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New Insights Into the Management of Insomnia

DRESDEN, Germany, Oct. 7, 1999--During the Third Congress of the World Federation of Sleep Research Societies (WFSRS) from October 5th to 9th 1999, Professors Eduard Estivill (Institut Universatari Dexeus, Barcelona, Spain), Göran Hajak (Georg-August Universität, Göttingen, Germany) and Raymond Cluydts (Sleep Wake Disorders Centre, University Hospital, Antwerp, Belgium) held a press conference to present new information on the epidemiology of insomnia in Europe, the results of the latest clinical trials conducted with zolpidem and the ways in which these heralded a new approach to the treatment of insomniac patients.

Professor Estivill reviewed the data collected in four European countries (France, Germany, Spain and England) through interviews conducted with approximately 2,000 people in each country. The survey revealed a mean prevalence of insomnia ranging from 30% to 46%, in accordance with previous studies. It also provided valuable insights into the attitude of insomniacs towards this disorder and its treatment.

First of all, the survey revealed that a considerable proportion of insomniacs, despite being fully aware of the adverse effects of their sleep disorder on their daily activities, had taken no medical steps to remedy this problem. Only 32% of the insomniacs questioned in this survey declared that they had consulted a physician, a further 10% had sought the advice of their pharmacist to try to find a solution to their problems and 37% had taken no action at all. Detailed analysis of the reasons why these patients had not seen fit to consult their physician revealed two principal explanations. In the first place, many of them did not " feel at ease with the idea of taking sleeping pills ", a statement reflecting their fear of becoming dependent on the medication taken. Secondly, most of them did not consider insomnia to be a sufficient motive for seeking a medical opinion, despite its repercussions on their daily activities.

Another very interesting revelation was that 60% of the insomniacs interviewed declared that they did not suffer from sleeping problems every night, confirming the fluctuating nature of this disorder. Analysis of the most frequently reported symptoms revealed that insomnia is for most of the time multisymptomatic, confirming the suspicions of the medical community. The main symptoms are difficulty in falling asleep, waking up during the night, feeling that sleep was not as refreshing as it should be and too early awakening.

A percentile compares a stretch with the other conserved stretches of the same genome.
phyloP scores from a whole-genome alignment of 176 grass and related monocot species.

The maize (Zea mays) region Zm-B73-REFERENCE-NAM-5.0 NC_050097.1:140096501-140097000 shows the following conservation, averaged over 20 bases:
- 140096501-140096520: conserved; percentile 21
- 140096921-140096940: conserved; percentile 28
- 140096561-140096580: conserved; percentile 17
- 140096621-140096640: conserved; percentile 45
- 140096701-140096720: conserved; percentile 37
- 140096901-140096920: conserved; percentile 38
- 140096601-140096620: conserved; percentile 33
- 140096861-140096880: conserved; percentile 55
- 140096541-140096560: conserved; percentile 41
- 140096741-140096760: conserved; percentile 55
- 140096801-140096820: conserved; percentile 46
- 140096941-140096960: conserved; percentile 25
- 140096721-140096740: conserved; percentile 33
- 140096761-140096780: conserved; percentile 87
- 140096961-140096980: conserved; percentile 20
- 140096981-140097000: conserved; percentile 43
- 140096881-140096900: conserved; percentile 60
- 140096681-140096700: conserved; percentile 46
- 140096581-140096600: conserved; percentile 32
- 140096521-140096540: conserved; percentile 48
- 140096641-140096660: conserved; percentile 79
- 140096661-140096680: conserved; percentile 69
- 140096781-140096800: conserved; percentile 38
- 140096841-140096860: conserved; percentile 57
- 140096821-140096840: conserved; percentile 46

When insomniacs were questioned about how they used prescribed medication or self-medication remedies purchased in a pharmacy, a substantial proportion declared that they took sleeping pills when they felt they needed to. Close to 50% of the insomniacs interviewed reported that they did not take their medication every evening.

Taken as whole, these results highlight the necessity of reinstating the patient at the heart of the debate on insomnia and its treatment. The picture portrayed by the survey, revealing a clear under-use of medical resources by the majority of insomniacs and a high prevalence of " personalised " modes of treatment, highlights the urgency of developing new approaches to the use of sleeping pills capable of reconciling public health constraints with provision of an optimal service to the patient.

Professor R. Cluydts (Belgium) and Professor G. Hajak (Germany) presented and discussed recent data obtained in a set of studies on zolpidem designed to meet international consensus guidelines recommending non-continuous use of hypnotics in chronic insomnia. To date, no clinical evaluation with any medication on such alternative treatment regimens has been reported. The primary goals are to prevent psychological dependence on hypnotics and to rationalise their usage on an " as needed " basis, i.e. the patient should only take his/her sleeping pill when really necessary. Such non-continuous schedules of administration of zolpidem were studied in four double-blind studies conducted on more than 1,200 insomniac patients in Europe and in the USA.

The main results were as follows:
  • The prescription of zolpidem on an " as needed " basis is feasible and leads to a decrease in drug consumption of about 30% compared to intake on a nightly basis.
  • No significant changes in the safety profile were noted and, in particular, no rebound insomnia was seen when the patient either switched to placebo or stopped taking zolpidem.
  • The efficacy of the " as needed " schedule was not perceived to be significantly different from that of the continuous one.

Through this extensive clinical programme, zolpidem is the first hypnotic to demonstrate its efficacy and safety of use in insomniac patients on an " as needed " basis. Zolpidem therefore provides patients with a satisfactory solution when continuous use of a hypnotic is expected. In addition, it appears to be an appropriate treatment for patients not taking any sleeping pills because of the fear of dependence.

Zolpidem, marketed under the tradenames STILNOX® and AMBIEN® (in the USA), was first launched in 1988 and is currently the world's leading hypnotic agent.

Through the very extensive research programme already conducted on zolpidem, Sanofi-Synthelabo continues to further its commitment to optimise the management of patients suffering from insomnia.


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Posted: June 2004